“My face is set. My gait is fast. My goal is Heaven. My road is narrow; my way rough; my companions few; my Guide reliable; my vision clear. I cannot be bought, compromised, detoured, lured away, turned back, deluded or delayed. I will not flinch in the face of sacrifice, hesitate in the face of an adversary, negotiate at the table of an enemy, and ponder at the pool of popularity or meander in the maze of mediocrity.
“I won’t give up, shut up, or let up, until I have stayed up, stored up, prayed up, paid up and preached up for the cause of Christ. I am a disciple of Jesus. I must go till He comes, give till I drop, preach till all know and work till He stops me. And when He comes for His own, HE WILL HAVE NO PROBLEM RECOGNIZING ME… MY BANNER WILL BE CLEAR!”
“Be not ye therefore like unto them: for your Father knoweth
what things ye have need of, before ye ask Him.” Matthew 6:8
According to an article, Henry Ford asked some engineers to box the transmissions for his Model-T Fords in certain sized boxes. He gave meticulous dimensions and material instructions for these boxes. The builders were confused, but they did as they were told.
When the transmissions were delivered, the factory workers took apart the boxes and used them for the floorboards! Mr. Ford was thinking ahead!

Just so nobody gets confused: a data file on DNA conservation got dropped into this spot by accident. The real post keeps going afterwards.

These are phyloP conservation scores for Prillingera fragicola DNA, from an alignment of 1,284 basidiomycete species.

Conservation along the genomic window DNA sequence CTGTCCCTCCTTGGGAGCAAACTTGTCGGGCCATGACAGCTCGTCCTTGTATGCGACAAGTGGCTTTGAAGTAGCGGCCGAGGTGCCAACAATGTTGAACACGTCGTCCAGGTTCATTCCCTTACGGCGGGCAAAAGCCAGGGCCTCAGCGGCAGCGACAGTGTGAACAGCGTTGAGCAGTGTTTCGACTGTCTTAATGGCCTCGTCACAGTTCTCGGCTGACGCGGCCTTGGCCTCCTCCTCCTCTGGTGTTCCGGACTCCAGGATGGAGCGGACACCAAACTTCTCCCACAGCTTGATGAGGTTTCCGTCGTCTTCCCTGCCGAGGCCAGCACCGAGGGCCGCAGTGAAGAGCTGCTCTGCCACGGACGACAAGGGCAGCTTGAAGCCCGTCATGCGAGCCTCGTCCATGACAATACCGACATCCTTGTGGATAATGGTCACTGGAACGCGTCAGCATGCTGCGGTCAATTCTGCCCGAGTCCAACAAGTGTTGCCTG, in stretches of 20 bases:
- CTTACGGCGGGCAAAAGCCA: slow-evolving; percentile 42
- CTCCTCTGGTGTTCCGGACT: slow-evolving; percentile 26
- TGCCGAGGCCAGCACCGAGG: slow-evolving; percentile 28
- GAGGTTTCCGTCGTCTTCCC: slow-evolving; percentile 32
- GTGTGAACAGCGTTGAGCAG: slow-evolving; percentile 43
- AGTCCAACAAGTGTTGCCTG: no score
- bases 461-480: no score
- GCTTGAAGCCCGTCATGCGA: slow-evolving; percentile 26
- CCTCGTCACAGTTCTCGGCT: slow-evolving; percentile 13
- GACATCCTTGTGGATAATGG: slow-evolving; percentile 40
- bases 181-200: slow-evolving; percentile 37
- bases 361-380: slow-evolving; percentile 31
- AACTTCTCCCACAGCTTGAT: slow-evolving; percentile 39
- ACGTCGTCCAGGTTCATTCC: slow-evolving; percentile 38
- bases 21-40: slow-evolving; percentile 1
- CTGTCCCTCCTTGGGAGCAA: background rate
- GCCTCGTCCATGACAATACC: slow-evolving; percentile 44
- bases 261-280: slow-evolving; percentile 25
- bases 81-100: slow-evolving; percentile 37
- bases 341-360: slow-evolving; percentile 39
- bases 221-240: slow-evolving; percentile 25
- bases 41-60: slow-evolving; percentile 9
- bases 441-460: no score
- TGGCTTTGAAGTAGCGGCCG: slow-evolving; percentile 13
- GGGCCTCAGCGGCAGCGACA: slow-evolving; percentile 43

That’s what God does. He knows what we need even before we ask Him. We may not understand all of His ways, just like those workers who were boxing up the transmissions did not understand.
We do not live by our understanding; we live by His promises.
Is there something happening in your life right now that you don’t understand? Read Proverbs 3:5-6 and trust in the promise that He will direct your path.
By David Jeremiah
For this cause we also, since the day we heard it, do not cease to pray for you, and to desire that ye might be filled with the knowledge of his will in all wisdom and spiritual understanding; Colossians 1:9
When President James Garfield was shot by an assassin, doctors could not determine the location of the bullet since no X-ray technology existed. While Garfield clung to life, Alexander Graham Bell worked feverishly—literally, day and night, hardly stopping to sleep—to develop a device he could use to locate the bullet so doctors could remove it. The president died before Bell’s technology was perfected. But the inventor of the telephone displayed what is necessary in the face of challenges: continual seeking for answers.
When we lack a specific knowledge of God’s will, we must do the same. Paul wrote to the Colossians that he was praying continually for them, asking God to fill them with a knowledge of His will. Persistence and asking—two things Jesus taught His disciples about prayer (Luke 11:5-11; 18:1-5).
If you are seeking God’s will, pray without ceasing and let God answer as He will. Before there are answers, there must be asking. We ask, He answers.
Prayer is a mighty instrument, not for getting man’s will done in heaven, but for getting God’s will done in earth. —Robert Law